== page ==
- Page 1 Canon EOS M3 Review
- Page 2 Performance, Image Quality and Verdict Review
Canon EOS M3: Performance and Autofocus
One of the real camera-sinking issues of the original Canon EOS M was that its AF performance was pretty terrible. This eventually improved following a string of software updates, but has Canon finally laid that to rest?
The Canon EOS M3 uses a hybrid system offering contrast detection and 49 phase detection points, up from 31 points in the EOS M. It’s a big improvement, but it is still not among the fastest compact system cameras for focusing.
Particularly when tracking objects, you notice that this is merely a satisfactory AF system at this point, not a great one. We were also not all that happy to see that you have no control over the size of the focus area, which can make focusing on very small objects using AF difficult.
The Canon EOS M3 is not a particularly fast camera all-round. While there is naturally a burst mode, when capturing single shots there’s a significant wait before you’re able to take a second image. With every year that passes this sort of sluggishness becomes less and less acceptable. And it’s pretty hard to swallow right now.
Burst shooting is quite slow too. You’ll get up to 4.2fps without autofocus, making this a good deal slower than alternatives like the Sony Alpha 6000 and Samsung NX500. The Sony manages 11fps with tracking AF, the NX500 9fps. There’s no getting around it: the Canon EOS M3 is pretty slow, and only gets slower than its 4.2fps when you ask it to use tracking autofocus between shots too.
If you want more proof that the Canon EOS M3 really isn’t made for action shooting, just check out its buffer. It’ll only capture five RAW files before filling up, although you can shoot continuously with JPGs.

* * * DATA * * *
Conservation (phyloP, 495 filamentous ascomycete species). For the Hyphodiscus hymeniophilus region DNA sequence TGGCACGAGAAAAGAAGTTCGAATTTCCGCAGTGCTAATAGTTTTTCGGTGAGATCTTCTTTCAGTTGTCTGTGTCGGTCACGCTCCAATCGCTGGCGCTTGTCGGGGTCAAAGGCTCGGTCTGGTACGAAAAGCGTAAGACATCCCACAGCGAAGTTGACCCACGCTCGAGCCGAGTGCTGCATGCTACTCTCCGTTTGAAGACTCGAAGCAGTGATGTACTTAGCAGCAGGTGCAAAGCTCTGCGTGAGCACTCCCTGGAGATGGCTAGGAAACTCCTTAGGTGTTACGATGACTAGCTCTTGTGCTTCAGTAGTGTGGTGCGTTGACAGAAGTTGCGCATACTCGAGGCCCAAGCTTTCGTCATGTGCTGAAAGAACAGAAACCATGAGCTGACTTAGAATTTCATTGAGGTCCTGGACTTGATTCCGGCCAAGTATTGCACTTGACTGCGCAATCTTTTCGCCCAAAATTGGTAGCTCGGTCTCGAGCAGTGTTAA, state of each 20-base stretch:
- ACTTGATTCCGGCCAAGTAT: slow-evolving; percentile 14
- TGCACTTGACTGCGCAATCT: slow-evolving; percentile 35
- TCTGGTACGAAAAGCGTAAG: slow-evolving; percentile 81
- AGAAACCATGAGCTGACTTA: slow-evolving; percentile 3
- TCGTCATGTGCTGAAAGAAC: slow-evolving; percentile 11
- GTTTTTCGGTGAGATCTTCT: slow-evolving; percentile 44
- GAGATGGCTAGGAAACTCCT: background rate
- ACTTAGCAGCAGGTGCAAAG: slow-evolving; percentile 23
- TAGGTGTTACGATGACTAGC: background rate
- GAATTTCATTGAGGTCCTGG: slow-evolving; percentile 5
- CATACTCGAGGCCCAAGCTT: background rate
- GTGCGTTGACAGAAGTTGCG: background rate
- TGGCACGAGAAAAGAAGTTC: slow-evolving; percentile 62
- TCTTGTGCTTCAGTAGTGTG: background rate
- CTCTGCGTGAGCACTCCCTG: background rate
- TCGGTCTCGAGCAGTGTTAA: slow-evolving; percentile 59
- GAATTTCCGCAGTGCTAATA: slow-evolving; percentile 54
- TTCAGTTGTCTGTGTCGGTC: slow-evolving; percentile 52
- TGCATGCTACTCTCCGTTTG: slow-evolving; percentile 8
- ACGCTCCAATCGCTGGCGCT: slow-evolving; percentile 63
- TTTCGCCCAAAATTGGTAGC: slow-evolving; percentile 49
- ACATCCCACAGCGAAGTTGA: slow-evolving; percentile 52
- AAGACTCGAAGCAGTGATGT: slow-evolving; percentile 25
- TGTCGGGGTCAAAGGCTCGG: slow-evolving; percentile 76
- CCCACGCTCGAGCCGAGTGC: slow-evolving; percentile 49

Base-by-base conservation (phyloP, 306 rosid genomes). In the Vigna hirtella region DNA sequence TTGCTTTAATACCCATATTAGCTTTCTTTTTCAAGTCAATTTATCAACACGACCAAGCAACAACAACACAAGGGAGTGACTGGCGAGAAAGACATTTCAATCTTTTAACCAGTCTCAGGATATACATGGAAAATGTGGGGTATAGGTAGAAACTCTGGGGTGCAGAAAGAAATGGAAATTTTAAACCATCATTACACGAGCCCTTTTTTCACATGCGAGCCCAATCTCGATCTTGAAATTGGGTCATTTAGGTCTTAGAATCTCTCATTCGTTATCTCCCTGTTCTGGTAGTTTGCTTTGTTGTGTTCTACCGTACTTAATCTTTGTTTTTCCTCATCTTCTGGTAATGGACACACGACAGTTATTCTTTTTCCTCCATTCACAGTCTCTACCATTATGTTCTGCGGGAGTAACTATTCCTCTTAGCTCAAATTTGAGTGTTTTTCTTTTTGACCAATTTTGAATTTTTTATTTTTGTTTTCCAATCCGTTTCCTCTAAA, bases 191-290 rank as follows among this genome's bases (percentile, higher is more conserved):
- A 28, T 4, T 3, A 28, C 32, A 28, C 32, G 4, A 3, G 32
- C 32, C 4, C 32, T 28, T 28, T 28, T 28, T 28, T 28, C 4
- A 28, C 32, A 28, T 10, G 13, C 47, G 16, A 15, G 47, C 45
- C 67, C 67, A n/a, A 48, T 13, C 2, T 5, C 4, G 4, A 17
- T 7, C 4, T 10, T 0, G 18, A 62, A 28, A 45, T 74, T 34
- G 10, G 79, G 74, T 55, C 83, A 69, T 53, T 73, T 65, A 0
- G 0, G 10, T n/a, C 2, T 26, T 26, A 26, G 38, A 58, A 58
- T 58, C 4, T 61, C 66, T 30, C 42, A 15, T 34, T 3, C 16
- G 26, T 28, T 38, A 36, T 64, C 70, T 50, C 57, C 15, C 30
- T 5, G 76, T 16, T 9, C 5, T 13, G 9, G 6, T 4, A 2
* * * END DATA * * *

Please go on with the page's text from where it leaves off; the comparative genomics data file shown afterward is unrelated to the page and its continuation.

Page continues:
Canon EOS M3: Image Quality
There’s a lot riding on the Canon EOS M3’s image quality. So does it impress? In some areas, absolutely. Its 24.2-megapixel sensor offers very good detail and noise performance as you work your way up the ISO range.
It starts at ISO 100 and goes up to 12800 before topping out with an extended 25600 emergency mode. Would you want to go that high? Of course not, but we got perfectly good results at ISO 6400, where some CSCs start to degrade more significantly at ISO 1600 or 3200.
This means the Canon EOS M3 pretty works well for handheld twilight photography, especially if you attach a reasonably fast lens like the 22m f/2. Here are some samples:
Some other areas of the EOS M3 aren’t quite so impressive, though. Dynamic range just doesn’t reach the sort of heights we’ve come to expect at low ISO settings from an APS-C camera. This means the level of shadow detail just isn’t impressive, and it obviously has a fairly significant impact on image quality potential.
This is supported by our labs tests too. The EOS M3 achieves 11.7EV dynamic range at base ISO, where the top APS-C compact system cameras can harvest up to 12.7EV. There are dynamic range boosting modes to help bring out more shadow detail, but the ‘native’ abilities of the 24.2-megapixel sensor just aren’t all that good.
The Canon EOS M3 also does not compensate for lens geometry distortion, and we did notice some significant barrel distortion when using the 18-55m kit lens.
Canon EOS M3: Video
There’s not much to help out these deficiencies on the video side, either. While it has an external microphone input to avoid you having to use the basic integrated stereo microphones, capture tops out at 1080p 30p.
Not only do you miss out on 4K video, no surprise there, you also don’t get 1080p 60p, which has become an expected standard.
Should I buy the Canon EOS M3?
The Canon EOS M3 has its charms. Its comfortable shell and strong manual controls should sit well with the keen photographer crowd, and it does take good photos. It may not be the right choice for all that many, but it’s not a flat-out bad choice for the majority.
So what’s wrong? The Canon EOS M3 just hasn’t progressed as much as rivals have, and it really shows. The lens selection is limited, the kit lens bulky, the EOS M3 itself is all-round kinda slow and dynamic range at lower ISOs is pretty disappointing. The roll-call of bad stuff is that bit too long to let the EOS M3 get close to a recommendation.
A solid enthusiast CSC, but lags behind the competition in too many respects.
Score in detail
Image Quality 8
Build Quality 8
Unlike other sites, we thoroughly test every product we review. We use industry standard tests in order to compare features properly. We’ll always tell you what we find. We never, ever accept money to review a product. Tell us what you think - send your emails to the Editor.